I originally wrote this piece on Memorial Day 2016, and I've shared it every year since.
My dad died when I was 36, yet I never knew much about him or his early life. Not because I didn’t want to or because he didn't want me to. He just didn’t share much about himself. And when it came to his military service, I, along with the rest of my family, was completely in the dark.
Through the years, I got out of him that he served in the South Pacific during the waning months of World War II, and I always thought he was part of a group that, for lack of a better term, “turned off the lights” as we left the war behind us.
But over the years, after watching him on all those Memorial Days, marching in parades with his AMVETS unit, standing at attention, saluting the flag as it was raised by a scout troop or a couple survivors of one of our country's battles, seeing a tear run down his face from behind his dark sunglasses as someone delivered a speech about those lost in combat, I came to realize that his military experiences amounted to much more than just cleaning up the remnants of a war. I believe he was in it … fully in it, and the so-called "remnants" of that war never left him.
To this day, I know nothing about what my dad endured overseas in and around 1945. I don’t know if he killed anyone, or if he saw any of his buddies wounded or killed. I don’t know the pain he endured during or after his time in battle, the fear, the panic or the trauma. And I would never know, right up until the day he died in late 2000.
Unfortunately, I never asked him about it. It seemed like that’s the way he wanted it. Compartmentalized. Left behind, or at least left alone by people who weren’t there, those who didn’t understand; couldn’t understand.
I never asked him what happened or if he was OK, though I don’t think he was ever truly “OK.” And the most unfortunate thing, I think, is that I never told him how proud I was of him for his service to me, our family and our country, and even more importantly, for his ongoing strength and pride in his own country and for all those who served before, during and after his tour of duty, especially those who gave their lives, those people my dad continued to honor every Memorial Day until he died.
My father served, not voluntarily but willingly when called, and I believe – I truly believe -- he suffered for the rest of his life for it. Yet he was able to build a life and a livelihood, to endure and succeed despite the demons that plagued him and so many others. Today, we call it PTSD, but if he were here today, I’m guessing Don Haznaw wouldn't accept that term. Instead, he'd brush it off, not because he didn’t suffer from it, but because he didn’t want to be diagnosed with it or defined by it.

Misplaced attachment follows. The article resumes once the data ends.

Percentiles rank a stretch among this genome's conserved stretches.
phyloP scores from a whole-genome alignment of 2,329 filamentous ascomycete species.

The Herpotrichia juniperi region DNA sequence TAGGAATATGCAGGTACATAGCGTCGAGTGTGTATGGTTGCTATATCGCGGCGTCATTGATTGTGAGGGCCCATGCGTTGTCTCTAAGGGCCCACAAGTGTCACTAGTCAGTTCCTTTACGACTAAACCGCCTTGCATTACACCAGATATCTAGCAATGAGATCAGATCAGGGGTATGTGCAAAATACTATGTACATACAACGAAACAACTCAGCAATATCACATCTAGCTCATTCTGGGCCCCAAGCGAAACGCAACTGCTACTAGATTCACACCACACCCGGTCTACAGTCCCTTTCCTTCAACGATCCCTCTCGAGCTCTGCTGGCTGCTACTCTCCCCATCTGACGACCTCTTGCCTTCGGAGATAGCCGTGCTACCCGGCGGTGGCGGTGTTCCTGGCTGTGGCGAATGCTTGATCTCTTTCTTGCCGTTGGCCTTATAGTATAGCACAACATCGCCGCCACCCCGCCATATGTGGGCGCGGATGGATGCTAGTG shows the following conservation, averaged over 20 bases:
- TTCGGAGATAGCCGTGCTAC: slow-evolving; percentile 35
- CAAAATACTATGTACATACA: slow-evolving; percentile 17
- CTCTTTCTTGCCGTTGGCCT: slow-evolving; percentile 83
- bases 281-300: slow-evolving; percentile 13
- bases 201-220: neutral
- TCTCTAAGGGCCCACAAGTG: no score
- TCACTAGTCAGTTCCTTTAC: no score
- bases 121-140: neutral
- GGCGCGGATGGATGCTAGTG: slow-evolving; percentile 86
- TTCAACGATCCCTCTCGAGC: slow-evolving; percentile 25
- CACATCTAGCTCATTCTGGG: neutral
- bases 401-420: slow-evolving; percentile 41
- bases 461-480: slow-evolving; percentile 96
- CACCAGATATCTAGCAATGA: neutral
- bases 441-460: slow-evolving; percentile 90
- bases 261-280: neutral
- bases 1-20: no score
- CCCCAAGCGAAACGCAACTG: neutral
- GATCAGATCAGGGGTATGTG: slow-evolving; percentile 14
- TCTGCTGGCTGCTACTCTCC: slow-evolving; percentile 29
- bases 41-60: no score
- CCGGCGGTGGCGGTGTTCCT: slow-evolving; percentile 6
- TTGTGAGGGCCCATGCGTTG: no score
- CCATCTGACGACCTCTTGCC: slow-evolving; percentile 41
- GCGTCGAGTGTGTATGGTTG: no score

He just wanted to be himself, to live and let live in peace. He wanted to go about his business, to deal with things “his” way. (At his funeral, we played Frank Sinatra’s My Way for that very reason; that and he always kind of reminded me of Sinatra, right down to the blue eyes.)
On the outside, he had a tough, rebellious shell, and he was a pro at pushing down his past and any pain he felt. But for those close to him (as close as he would let us), we saw the frayed edges, and we noticed the times when memories – long burned into his mind and his heart – quietly but profoundly bubbled to the surface.
And it was days like Memorial Day when he’d get quiet and serious. As soon as he would put on his dress uniform, his posture would stiffen, and he’d enter a world of his own; one only someone like him, someone who had seen battle -- a veteran -- could understand. It was days like Memorial Day when I’d see one of those rare tears trickle down his cheek as Taps was played in remembrance of all those who died in battle for us. And, it was then I’d realize that yes, he likely did see and experience things that no one should ever have to see or experience.
For those of us who haven't served, we can never know what those who have gone to battle experienced. Fact is, even had Dad told me the entire story of his military experience in great detail and with all the passion he could muster, I still wouldn’t really know what happened or how he lived with all those memories.
There’s no way I could.
Likewise, for families whose loved ones returned from those battles, we can’t know what it’s like to lose a spouse, a child, a close friend or comrade.
Memorial Day is a day to recognize and remember those who died for us. While my father didn’t die in battle, I know that if he were with us today, he would be quietly, stoically honoring those who did. And while I can’t – nor do I deserve to – put on a uniform today or claim in any measure to know what it's like to be my dad or any of his fellow veterans, I can and will quietly carry on his legacy of respect, gratitude and mourning for those who lost their lives to protect mine.
It’s the least I can do for those brave soldiers and their families. And it’s the least I can do for my dad.
© 2016 David R. Haznaw